PSC Chair Charlotte Lane explains ‘How a Rate Case Works’

By PSC Chairman Charlotte Lane,

With several rate cases pending before the Public Service Commission (PSC) this year, I thought it might be helpful to explain what happens when a utility applies for a rate increase. The original rate case filing consists of testimony from utility officials and documentation to justify the amount requested. That information includes an accounting of money the utility hopes to recoup and the estimated cost of future projects.

The Commission orders the utility to publish a legal notice stating the proposed new charges. It then issues an order that suspends the proposed rates until a certain date, so the utility cannot change its rates until the Commission rules on the case. The case must be decided by that date. As soon as the case is filed, Commission staff begins to audit the information provided. PSC staff includes accountants, engineers and attorneys who have specialized knowledge of the ratemaking process. Engineers assess whether proposed projects are viable and review completed projects and works in progress. Our accountants, who we refer to as utilities analysts, closely examine the utility’s reported costs and projections. They analyze whether any reported under- or over-recovery of revenue is accurate. Once the audit is complete, staff files their recommendations to the Commission.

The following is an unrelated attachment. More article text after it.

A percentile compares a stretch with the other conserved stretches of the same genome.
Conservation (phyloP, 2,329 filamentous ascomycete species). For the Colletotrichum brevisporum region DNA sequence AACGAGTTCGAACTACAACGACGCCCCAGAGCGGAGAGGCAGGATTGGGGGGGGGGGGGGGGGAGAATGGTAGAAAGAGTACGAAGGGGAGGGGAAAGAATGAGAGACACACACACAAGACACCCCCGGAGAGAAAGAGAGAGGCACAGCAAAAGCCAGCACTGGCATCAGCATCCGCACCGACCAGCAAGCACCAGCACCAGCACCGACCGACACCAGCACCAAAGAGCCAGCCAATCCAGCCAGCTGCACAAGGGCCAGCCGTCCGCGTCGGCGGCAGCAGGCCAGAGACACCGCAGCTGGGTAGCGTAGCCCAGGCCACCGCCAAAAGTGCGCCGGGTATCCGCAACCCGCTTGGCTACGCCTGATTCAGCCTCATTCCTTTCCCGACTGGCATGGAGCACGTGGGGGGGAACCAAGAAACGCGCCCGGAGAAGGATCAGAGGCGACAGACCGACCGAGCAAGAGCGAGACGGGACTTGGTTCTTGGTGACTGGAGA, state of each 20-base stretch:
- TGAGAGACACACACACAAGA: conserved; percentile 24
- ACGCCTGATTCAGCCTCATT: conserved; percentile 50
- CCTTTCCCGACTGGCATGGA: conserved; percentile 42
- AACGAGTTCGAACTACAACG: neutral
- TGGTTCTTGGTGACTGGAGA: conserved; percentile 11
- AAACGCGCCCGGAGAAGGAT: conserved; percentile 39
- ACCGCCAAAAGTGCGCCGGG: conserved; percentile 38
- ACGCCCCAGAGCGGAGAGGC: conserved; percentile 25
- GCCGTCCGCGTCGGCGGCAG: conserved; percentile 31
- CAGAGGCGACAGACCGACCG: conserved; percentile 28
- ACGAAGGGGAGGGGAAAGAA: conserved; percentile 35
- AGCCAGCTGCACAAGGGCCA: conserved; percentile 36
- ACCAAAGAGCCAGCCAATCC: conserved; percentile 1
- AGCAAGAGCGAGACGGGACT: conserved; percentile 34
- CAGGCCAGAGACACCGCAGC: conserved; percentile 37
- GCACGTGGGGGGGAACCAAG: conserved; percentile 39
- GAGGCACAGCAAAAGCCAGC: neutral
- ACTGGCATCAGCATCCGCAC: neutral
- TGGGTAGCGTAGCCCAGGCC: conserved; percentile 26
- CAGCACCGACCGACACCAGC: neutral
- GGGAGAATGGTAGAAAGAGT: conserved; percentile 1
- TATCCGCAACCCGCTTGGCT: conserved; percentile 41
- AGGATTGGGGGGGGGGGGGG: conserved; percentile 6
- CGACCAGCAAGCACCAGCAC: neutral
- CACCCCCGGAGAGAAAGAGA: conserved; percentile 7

Meanwhile, the Commission and other parties begin reviewing all of the materials filed. Staff, the Consumer Advocate Division and other intervenors ask the utility for more information and those questions and answers are reviewed by all of the parties. In some cases a settlement may be proposed and considered.

During this phase of the process, the Commission draws up a procedural schedule and arranges the time and place for any public comment hearings. Throughout the process, we receive and read written and online comments from the public.

Finally, an evidentiary hearing is held. All the evidence is entered into the record and the witnesses for the utility and the other parties are questioned and cross-examined. After all the information is received, the Commission analyzes all of the testimony, staff recommendations, and public comments. We discuss all possible solutions and finally make a decision that is set forth in our Final Order. If the rates change, the utility files a new tariff and the new rates go into effect.

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